No proofs were struck from the 1796 quarter dies, but several presentation strikings are known, coins that evidence an inordinate amount of care in their manufacture and exhibit much stronger striking details than usually seen. The subject of proofs, however, is one that surfaced in the early 1940s when Colonel E.H.R. Green's estate was liquidated. Colonel Green was a very colorful character who collected among other things, coins, stamps, railroad cars and pornography. Among his immense numismatic holdings were some 100 high grade 1796 quarters. Half of these coins were alleged to be "proofs," the other half regular business strikes. Philadelphia dealer James G. Macallister offered these for sale around the New York area in the 1940s at $90 each for the "Frosty Uncs." and $125 each for the "proofs."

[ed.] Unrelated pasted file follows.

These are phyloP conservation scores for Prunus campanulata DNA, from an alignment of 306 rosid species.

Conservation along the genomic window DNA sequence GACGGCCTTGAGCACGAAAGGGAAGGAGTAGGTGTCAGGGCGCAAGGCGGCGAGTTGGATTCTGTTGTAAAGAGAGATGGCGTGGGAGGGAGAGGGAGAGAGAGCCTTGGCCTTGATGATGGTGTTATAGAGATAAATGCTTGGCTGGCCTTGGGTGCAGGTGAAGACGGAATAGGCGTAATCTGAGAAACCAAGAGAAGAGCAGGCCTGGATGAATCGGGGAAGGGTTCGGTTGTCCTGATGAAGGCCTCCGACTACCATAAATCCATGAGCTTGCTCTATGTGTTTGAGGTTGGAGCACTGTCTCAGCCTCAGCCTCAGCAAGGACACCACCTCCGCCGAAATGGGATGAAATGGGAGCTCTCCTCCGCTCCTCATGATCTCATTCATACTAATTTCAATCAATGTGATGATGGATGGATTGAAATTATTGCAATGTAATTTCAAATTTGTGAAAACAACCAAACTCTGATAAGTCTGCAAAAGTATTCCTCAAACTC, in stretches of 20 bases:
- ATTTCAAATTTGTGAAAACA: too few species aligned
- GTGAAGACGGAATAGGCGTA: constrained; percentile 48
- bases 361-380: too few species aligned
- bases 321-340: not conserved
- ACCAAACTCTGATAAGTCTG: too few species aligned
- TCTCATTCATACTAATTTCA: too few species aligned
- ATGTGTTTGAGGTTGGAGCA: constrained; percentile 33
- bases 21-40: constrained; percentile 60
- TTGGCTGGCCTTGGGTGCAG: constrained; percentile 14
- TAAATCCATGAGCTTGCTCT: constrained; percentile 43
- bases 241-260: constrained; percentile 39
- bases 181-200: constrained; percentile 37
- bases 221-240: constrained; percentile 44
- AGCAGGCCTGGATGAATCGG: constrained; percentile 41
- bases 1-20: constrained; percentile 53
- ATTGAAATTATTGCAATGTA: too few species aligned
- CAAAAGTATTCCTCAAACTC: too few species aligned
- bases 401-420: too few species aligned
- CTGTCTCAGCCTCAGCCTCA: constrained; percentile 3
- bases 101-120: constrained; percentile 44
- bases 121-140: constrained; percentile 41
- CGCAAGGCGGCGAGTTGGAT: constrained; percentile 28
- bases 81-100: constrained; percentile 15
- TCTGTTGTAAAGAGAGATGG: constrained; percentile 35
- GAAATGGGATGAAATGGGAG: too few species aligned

The 1796 quarter is one of the few United States coins whose value is greater than its population would indicate. Decades of publicity and the need for the `96 quarter for type sets has kept its price high relative to other series and individual rarities. Its reputation and value has even inspired counterfeiting. Very convincing counterfeits surfaced at the 1982 A.N.A. convention in Boston. These are cast copies of the rare Low 6 variety. They are copied from a low grade genuine coin, but all show the same field marks in front of the face, a nick just left of the 12th star, a nick above ER in AMERICA and another on the final A in AMERICA.